​Almost Human gets better, and it's not even because of the sexbotsS

After a pilot that showed more potential than promise, Almost Human returned for the second part of it's two-night premiere with a much stronger episode. It was hardly perfect, but it was a definite improvement over the premiere. Also: Sexbots!

The episode begins with a man hiring a ludicrously good-looking sexbot (and well done to whoever did the casting for that). But the man isn't interested in sex — he's busy scanning her for a variety of things. The Albanian thugs running the brothel notice what he's doing, spray stuff on their faces rendering their heads completely white on security cameras (so they can't be identified), burst into the room, kill the guy, lead the sexbot out, and drop off a "DNA bomb" — a bomb that contaminates every single bit of evidence they could have possibly left behind. And thus we learn one of Almost Human's new strengths — imagining the bizarre technology criminals could have in the future.

Minka Kelly does her mostly off-camera investigation, and arrives to tell Kennex and Dorian the odd fact that the sexbot left traces of human DNA in the elevator — something that is very illegal (sexbots, by the way aren't — the show makes a special point of saying sex crimes are way down once they were introduced to the market) and furthermore, it's the DNA of a woman who was abducted several months ago. Across town, a young woman is abducted for much the same reason.

John interviews the woman's kid, and bribes him with a small robotic giraffe toy to get him to say what happened to his mom. It all points to a variety of leads: 1) The victim was the inventor of super-advanced sexbots but was being sued by his former partner because he kept sinking all their money in sexbot R&D, this partner's former client used to be the Albanian mob but they stopped a while ago having "eliminated the middleman", the truck that kidnapped the kid's mom is located and John and Dorian find the sexbot from the beginning of the episode, sans skin.

The problem is this: Synthetic skin is still pretty crappy, which is the sexbots' biggest flaw. What the Albanians are doing is kidnapping women and stealing their skin for use on their sexbots, which makes them "ultra lifelike!", to use a sex toy term. It's not the worst plot in the world, until you remember it's 2046 and why the hell can't we create real skin to use for these sexbots? Why do they need the women's full bodies and not just a small sample of DNA? Why do they keep stealing different women for each sexbot instead of using just one? And most of all, why and how are the taking their women's skin by attaching tubes to their necks?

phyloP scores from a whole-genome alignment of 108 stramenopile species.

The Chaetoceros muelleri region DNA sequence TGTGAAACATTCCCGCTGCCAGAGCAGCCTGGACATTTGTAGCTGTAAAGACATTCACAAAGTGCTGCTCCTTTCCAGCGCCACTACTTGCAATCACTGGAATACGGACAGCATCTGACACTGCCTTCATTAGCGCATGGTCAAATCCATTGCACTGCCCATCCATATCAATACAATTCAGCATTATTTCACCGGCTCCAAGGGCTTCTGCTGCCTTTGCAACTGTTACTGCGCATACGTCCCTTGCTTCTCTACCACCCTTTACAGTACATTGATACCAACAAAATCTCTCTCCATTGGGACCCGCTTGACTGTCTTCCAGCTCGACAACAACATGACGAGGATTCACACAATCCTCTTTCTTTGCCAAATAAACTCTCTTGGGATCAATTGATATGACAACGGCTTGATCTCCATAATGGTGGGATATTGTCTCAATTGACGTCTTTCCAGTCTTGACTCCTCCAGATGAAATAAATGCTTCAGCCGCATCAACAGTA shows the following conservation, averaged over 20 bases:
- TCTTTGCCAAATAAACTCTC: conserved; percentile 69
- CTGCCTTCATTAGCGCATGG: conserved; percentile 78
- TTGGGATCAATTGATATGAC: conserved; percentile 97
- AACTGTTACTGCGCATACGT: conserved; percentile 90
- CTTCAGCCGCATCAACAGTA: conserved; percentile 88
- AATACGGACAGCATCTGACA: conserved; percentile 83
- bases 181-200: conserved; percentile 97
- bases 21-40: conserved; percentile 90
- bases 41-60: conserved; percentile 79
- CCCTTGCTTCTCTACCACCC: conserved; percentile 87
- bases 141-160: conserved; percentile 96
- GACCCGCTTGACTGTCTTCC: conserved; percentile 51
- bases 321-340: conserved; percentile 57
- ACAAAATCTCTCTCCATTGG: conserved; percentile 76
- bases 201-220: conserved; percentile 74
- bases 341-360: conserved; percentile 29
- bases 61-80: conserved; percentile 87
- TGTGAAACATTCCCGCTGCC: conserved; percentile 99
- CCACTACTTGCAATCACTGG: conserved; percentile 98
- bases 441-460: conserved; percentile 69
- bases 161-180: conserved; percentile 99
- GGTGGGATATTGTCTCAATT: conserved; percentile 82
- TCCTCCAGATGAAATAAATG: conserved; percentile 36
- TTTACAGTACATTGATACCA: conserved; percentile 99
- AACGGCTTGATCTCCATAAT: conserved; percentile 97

Look, I think we should all admit right now that Almost Human is never, ever going to be perfect with the scifi and its tech. We'll get some good ideas like bar code license plates, sexbots, the DNA bomb, the "flash masks", and the tiny giraffe toy robot, and for story purposes we'll have exceedingly dumb, unlikely shit like harvesting skin via neck tubes. It seems like Almost Human is willing to be even less realistic than Fringe in this regard, but I think we should all just appreciate it when it comes up with good idea like all the tech mentioned above.

And besides, as I mentioned in the recap of the premiere, the scifi stuff is really just the delightful cherry on top of the sundae that is the Kennex-Dorian relationship and the special effects. The special effects were again top-notch — if they can actually maintain this, I'll be bewildered but also impressed — but Karl Urban and Michael Ealy have settled down into a wonderful camaraderie that it seems impossible that this is only the second episode.